BEYOND THE NUMBERS
State pension funding is back in the news today with a new update on state pension shortfalls from the Pew Center on the States. For the most part, the report — which is based on each state pension fund’s most recent Comprehensive Annual Financial Report (CAFR) — gives a snapshot of pension funds two years ago, when they were still reeling from the effects of the 2008 stock market crash. The Pew report doesn’t account for the stock market’s improvement over the past two years, or the recent pension reforms in many states.
State pensions are underfunded — in some states, seriously so. As we’ve explained, however, restoring pensions to full health is a long-term goal that states should address with moderate measures, not an immediate crisis that requires drastic action.
For most states, the Pew report uses the pension fund’s CAFR for fiscal year 2009, which shows the fund’s assets and liabilities as of the end of the fiscal year (June 30, 2009 for most states). Not surprisingly, the report shows a significant decline in their condition compared to Pew’s previous report, which focused on 2008.
But there have been changes since then, primarily for the better.
Federal Reserve data show that the rebounding stock market has lifted pension assets substantially over the past two years. The most recent data show assets at the end of 2010 were over $550 billion higher than in mid-2009 (see graph). The full impact of this increase won’t show up in state pension funds’ financial reports for several years, though. (To minimize year-to-year changes in the amount of money they must deposit in their pension funds, most states phase in the impact on fund assets of unexpectedly large investment gains and losses over a few years, by averaging those returns when calculating the value of pension fund assets.)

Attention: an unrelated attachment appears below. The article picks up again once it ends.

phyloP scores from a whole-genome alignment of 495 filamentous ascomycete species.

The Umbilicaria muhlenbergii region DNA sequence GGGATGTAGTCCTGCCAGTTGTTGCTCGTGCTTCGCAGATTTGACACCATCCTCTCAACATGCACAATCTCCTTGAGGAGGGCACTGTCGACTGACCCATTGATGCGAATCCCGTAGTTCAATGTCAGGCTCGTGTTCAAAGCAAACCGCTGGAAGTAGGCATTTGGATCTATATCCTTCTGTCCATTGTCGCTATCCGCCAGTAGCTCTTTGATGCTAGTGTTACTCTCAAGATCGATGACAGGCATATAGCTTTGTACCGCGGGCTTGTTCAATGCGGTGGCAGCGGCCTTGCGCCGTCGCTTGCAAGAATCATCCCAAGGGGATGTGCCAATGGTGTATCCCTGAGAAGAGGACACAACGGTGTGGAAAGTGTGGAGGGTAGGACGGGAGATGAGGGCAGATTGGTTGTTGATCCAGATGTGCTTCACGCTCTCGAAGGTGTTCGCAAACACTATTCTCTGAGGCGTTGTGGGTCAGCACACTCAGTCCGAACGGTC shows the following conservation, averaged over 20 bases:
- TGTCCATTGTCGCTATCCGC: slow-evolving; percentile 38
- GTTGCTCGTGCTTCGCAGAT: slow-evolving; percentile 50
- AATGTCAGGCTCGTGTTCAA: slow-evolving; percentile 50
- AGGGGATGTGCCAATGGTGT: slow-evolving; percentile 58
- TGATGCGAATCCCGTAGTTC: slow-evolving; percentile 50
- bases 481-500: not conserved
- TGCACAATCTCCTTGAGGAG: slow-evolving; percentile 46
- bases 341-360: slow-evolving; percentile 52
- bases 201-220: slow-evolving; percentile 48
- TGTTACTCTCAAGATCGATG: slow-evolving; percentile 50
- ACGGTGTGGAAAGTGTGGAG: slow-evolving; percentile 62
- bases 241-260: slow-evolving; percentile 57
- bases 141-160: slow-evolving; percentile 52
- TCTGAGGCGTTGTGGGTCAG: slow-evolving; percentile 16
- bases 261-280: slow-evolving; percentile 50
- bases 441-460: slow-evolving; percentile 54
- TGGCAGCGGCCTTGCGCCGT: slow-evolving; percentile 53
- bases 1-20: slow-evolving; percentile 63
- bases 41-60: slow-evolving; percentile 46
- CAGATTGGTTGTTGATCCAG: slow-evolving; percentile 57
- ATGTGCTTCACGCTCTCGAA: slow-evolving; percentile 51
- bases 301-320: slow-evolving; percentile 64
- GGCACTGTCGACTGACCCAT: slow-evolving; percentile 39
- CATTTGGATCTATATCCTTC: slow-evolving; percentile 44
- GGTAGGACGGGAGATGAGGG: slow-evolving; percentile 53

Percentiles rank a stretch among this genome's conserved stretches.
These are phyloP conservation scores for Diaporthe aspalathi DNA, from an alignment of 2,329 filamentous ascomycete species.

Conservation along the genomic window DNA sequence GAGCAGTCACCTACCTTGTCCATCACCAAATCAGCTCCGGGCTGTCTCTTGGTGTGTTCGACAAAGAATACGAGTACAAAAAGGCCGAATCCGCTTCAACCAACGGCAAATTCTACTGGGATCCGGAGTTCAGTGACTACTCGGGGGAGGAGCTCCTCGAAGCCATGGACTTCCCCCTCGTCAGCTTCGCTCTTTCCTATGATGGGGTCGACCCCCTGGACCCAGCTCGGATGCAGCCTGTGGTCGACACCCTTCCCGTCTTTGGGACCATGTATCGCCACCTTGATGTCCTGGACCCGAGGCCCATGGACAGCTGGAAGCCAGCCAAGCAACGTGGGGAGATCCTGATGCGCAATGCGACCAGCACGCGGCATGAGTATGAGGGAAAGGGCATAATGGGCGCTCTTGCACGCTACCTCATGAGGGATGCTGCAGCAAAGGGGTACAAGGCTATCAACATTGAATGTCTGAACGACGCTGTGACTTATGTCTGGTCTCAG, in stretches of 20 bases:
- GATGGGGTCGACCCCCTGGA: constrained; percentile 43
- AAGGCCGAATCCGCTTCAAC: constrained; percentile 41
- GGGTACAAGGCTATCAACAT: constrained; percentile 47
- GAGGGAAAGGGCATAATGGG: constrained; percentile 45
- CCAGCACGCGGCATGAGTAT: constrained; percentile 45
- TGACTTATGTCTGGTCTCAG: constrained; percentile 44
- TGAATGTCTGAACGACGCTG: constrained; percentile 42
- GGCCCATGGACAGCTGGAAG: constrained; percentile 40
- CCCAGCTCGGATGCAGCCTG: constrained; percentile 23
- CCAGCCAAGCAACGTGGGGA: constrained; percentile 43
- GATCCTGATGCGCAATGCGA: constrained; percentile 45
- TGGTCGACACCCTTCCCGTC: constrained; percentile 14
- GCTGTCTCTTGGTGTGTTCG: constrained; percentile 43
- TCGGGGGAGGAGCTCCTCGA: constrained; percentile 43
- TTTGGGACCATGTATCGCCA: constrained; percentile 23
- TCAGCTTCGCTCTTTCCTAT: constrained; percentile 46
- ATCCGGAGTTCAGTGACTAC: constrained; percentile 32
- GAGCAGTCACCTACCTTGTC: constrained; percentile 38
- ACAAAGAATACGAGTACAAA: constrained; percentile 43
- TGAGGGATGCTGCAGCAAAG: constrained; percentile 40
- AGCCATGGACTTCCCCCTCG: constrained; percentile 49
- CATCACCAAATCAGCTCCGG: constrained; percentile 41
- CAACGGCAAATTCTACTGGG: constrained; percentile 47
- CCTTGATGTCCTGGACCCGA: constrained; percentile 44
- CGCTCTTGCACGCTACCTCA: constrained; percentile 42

Also, states have taken numerous steps since 2009 to improve their pension systems’ fiscal health. The National Conference of State Legislatures reports that more than 20 states made changes in 2010 alone: 12 states upped employee contributions, for example, and 16 states reduced benefits. More than 30 states are considering similar measures this year. But it will take time for these steps to have their full impact on pension trust funds.
It would be both difficult and unnecessary for states to fully close their pension shortfalls immediately, as state economies and budgets continue to struggle with shrunken revenues and rising needs. Instead, states that haven’t already done so should act now to make a few relatively straightforward legislative changes that will help remedy under-funding over time, such as moderate increases in contributions by employees and the state and sensible changes to eligibility and benefit rules (such as measures to prevent uncommon but damaging abuses such as “spiking,” where employees artificially inflate their final year’s earnings in order to boost their pensions). We’ll outline these changes in an upcoming report.
The best estimate is that if states and localities over the next five years boost their pension contributions to roughly 5 percent of their budgets, on average (compared with today’s 3.8 percent), most states can restore their plans to full health over time, though the few states with particularly large pension shortfalls will likely need to impose larger changes. States that also reduce benefits or increase employee contributions could get by with a smaller increase in the state contribution.
In this way, states can avoid undermining either their employees’ retirement security or their ability to fund education, health care, infrastructure, and other public services necessary to the state’s long-term prosperity.